Opinion

Opinion | Eric Fehrnstrom

Clinton’s revolution against the Catholic Church

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AFTER KING HENRY VIII broke ties with the Catholic Church because of a dispute over marriage, Catholics were treated very badly. Bishops were locked up. Monasteries were closed. Tens of thousands were executed in the bloody turmoil of the English Reformation.

All of which raises an interesting point: If the church wouldn’t change its doctrine for the king of England, what makes Hillary Clinton think she can change it?

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There are few things more chilling than a person in possession of political power, whether a sovereign or a candidate for president, believing they can rid society of religious beliefs they don’t like. Clinton gave us the first hint of her antireligious attitude in a speech last year where she lamented that too many women still don’t have unfettered access to abortion.

“Rights have to exist in practice — not just on paper,” Clinton said. “Laws have to be backed up with resources and political will. And deep-seated cultural codes, religious beliefs, and structural biases have to be changed.”

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Too bad, Christians, but your quaint religious beliefs against abortion “have to be changed.”

Newly leaked e-mails show that one of the ways Clinton plans to pressure the Catholic Church to change is through the creation of organizations with “Catholic” in their name that have as their cause the promotion of a progressive ideology in opposition to the bishops.

“There needs to be a Catholic Spring, in which Catholics themselves demand the end of a middle ages dictatorship and the beginning of a little democracy and respect for gender equality in the Catholic Church,” writes Sandy Newman, president of Voices for Progress, in an e-mail to John Podesta, Clinton’s campaign chairman.

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After Newman admits he has not thought out who would “plant the seeds of the revolution,” Podesta replied: “We created Catholics in Alliance for the Common Good to organize for a moment like this. But I think it lacks the leadership to do so now. Likewise Catholics United. Like most Spring movements, I think this one will have to be bottom up.”

Secular countries on the model of the United States are supposed to protect religious organizations from state interference. What the pro-Hillary forces are plotting is worthy of atheist countries hostile to the church. Soviet anti-Catholic campaigns were infamous for trying to limit the influence of the Catholic Church. Out of a desire to suppress its teachings, China brought Catholicism under state control. Cuba’s Fidel Castro exiled priests and dismantled the Catholic educational system.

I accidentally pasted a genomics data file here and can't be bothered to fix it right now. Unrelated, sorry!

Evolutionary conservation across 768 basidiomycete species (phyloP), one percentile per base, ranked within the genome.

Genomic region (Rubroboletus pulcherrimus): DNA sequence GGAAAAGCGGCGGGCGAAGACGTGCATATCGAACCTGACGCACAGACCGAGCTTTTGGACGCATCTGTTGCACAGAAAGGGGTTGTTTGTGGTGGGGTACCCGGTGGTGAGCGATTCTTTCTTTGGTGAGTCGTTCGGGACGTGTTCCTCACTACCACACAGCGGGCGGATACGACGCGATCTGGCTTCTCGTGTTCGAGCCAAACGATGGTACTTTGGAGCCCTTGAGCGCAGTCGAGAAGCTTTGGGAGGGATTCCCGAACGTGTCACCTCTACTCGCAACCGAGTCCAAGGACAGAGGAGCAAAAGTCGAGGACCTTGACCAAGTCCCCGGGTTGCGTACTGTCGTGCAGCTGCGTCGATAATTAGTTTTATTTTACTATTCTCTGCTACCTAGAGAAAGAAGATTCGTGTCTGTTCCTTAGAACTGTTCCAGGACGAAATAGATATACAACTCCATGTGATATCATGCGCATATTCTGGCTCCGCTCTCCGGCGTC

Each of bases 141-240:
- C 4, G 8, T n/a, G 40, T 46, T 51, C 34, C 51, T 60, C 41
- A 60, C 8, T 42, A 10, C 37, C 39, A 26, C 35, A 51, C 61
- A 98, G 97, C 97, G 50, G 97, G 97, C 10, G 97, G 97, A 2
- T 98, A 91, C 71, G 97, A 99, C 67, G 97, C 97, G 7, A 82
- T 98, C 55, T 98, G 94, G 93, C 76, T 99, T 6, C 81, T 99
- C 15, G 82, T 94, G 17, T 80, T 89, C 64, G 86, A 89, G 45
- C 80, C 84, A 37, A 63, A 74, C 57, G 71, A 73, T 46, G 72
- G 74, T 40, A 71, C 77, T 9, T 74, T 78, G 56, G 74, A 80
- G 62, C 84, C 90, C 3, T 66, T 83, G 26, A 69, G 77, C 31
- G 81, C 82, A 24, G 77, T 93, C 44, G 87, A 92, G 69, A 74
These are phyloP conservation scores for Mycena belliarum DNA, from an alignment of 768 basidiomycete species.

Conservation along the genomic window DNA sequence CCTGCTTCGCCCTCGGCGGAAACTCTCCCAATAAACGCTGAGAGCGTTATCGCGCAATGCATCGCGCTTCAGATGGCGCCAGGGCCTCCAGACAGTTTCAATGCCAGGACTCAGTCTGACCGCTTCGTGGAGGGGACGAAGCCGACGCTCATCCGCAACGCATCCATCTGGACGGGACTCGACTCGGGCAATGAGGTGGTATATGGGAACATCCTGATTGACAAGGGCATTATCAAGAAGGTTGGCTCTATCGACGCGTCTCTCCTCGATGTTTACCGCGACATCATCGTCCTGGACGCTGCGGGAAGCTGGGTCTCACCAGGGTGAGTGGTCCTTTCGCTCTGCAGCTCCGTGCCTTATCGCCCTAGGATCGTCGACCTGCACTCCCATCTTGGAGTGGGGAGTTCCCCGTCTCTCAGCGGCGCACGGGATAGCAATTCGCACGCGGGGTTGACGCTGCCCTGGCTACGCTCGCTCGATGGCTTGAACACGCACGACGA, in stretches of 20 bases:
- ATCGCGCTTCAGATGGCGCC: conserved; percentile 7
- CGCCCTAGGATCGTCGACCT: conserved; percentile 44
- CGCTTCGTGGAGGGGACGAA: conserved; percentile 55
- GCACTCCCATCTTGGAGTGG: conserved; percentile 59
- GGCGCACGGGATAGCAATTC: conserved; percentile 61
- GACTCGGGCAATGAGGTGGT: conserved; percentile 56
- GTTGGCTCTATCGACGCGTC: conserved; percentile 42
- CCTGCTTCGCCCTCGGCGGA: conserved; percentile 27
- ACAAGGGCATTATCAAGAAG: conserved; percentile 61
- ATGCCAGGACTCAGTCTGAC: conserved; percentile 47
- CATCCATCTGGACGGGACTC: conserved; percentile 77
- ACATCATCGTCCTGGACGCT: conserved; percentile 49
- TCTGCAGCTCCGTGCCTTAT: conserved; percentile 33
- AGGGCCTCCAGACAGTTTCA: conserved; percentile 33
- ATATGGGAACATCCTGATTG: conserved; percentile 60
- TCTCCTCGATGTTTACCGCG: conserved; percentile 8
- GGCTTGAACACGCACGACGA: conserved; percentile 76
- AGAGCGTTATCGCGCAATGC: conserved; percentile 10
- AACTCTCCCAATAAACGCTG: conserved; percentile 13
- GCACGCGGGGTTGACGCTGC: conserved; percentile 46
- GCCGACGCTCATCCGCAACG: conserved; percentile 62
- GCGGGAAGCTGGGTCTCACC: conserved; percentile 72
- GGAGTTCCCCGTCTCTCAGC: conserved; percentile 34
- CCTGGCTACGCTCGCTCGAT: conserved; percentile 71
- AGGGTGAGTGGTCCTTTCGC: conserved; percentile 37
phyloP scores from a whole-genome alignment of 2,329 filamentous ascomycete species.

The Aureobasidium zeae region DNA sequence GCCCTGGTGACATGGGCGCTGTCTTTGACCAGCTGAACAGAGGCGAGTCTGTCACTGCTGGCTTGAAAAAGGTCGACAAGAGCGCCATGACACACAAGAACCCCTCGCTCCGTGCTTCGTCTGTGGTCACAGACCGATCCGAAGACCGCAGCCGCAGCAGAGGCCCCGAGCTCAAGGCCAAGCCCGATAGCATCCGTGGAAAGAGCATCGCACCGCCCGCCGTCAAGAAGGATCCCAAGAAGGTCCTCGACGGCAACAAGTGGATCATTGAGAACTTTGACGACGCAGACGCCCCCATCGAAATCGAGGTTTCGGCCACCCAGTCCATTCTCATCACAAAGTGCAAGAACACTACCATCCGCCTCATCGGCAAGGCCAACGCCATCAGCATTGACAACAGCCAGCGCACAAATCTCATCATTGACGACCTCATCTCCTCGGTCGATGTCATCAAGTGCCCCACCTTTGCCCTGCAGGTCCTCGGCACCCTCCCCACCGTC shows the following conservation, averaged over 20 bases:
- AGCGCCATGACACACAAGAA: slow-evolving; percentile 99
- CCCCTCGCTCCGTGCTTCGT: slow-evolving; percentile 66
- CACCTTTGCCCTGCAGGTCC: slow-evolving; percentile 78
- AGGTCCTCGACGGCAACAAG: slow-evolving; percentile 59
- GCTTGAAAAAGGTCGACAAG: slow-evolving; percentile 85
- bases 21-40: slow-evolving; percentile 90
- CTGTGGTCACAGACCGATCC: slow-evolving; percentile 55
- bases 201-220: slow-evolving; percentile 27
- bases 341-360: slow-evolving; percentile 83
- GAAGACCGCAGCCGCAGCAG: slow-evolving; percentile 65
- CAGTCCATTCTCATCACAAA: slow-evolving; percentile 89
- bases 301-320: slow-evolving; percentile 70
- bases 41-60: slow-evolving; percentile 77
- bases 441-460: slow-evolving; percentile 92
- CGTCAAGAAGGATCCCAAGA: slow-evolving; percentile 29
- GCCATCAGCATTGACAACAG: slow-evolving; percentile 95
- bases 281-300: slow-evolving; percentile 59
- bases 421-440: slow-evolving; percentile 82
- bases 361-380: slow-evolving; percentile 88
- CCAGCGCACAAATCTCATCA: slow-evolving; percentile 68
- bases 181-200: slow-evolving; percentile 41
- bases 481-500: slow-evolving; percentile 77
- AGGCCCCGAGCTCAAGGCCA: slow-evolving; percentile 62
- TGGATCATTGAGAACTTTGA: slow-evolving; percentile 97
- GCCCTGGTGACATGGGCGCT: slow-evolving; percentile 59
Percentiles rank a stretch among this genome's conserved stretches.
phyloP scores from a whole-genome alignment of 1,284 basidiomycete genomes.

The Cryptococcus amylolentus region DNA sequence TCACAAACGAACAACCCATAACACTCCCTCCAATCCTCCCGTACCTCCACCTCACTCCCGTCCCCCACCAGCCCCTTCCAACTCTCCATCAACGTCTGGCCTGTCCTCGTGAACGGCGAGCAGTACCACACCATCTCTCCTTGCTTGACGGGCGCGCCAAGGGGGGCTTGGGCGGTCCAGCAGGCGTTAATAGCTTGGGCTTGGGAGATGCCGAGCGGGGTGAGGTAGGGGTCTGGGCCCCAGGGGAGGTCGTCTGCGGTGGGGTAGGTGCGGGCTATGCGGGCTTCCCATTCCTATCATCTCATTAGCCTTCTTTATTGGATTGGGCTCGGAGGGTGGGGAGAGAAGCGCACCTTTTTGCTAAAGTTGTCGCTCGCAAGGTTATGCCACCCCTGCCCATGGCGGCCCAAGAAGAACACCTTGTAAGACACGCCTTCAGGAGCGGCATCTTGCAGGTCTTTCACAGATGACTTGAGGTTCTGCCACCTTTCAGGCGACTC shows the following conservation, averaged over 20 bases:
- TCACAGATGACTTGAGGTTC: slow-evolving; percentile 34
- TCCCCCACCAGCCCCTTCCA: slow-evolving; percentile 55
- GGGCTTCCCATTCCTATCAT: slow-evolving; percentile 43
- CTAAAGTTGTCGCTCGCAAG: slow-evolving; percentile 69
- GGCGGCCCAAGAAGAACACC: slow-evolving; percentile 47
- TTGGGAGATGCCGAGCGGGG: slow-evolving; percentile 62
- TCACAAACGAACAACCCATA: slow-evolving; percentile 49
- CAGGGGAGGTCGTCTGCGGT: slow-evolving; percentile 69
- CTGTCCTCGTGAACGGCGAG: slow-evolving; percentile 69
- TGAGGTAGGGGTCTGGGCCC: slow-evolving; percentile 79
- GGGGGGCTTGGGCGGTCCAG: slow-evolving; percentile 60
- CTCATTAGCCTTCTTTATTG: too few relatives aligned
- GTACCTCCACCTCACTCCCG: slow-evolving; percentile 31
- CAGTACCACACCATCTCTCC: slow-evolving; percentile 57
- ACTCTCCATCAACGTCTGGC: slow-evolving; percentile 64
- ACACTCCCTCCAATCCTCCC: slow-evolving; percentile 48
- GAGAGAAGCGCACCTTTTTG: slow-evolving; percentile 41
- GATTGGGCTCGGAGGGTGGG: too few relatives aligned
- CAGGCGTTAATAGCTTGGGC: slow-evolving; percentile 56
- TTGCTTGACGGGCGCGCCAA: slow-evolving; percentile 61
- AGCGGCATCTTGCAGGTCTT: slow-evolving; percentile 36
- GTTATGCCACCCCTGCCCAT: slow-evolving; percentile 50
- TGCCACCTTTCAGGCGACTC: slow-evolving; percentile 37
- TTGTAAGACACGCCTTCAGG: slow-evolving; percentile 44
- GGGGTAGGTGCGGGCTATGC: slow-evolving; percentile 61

A second e-mail chain exposes the patronizing superiority that Clinton’s team has for faithful Catholics in the conservative movement.

“They must be attracted to the systematic thought and severely backwards gender relations and must be totally unaware of Christian democracy,” John Halpin, a scholar at the Center for American Progress, wrote to Podesta and Jennifer Palmieri, Clinton’s communications director.

Palmieri replied: “I imagine they think it is the most socially acceptable politically conservative religion. Their rich friends wouldn’t understand if they became evangelicals.”

Not surprisingly, none of this is going to help Clinton’s faith outreach. In the latest ABC News/Washington Post poll released over the weekend, white Catholics continue to support GOP candidate Donald Trump by double digits, 51-38 percent. Among white evangelicals, the gap is even wider: 75 percent are with Trump.

It’s ironic that Clinton’s aides would reference the Arab Spring movement in talking about their “revolution” against religious authority, considering what a disaster it’s been for American foreign policy across the Middle East. One can only hope for the same result in their secret mission to undermine the Catholic Church.

Eric Fehrnstrom is a Republican political analyst and media strategist, and was a senior adviser to Governor Mitt Romney.
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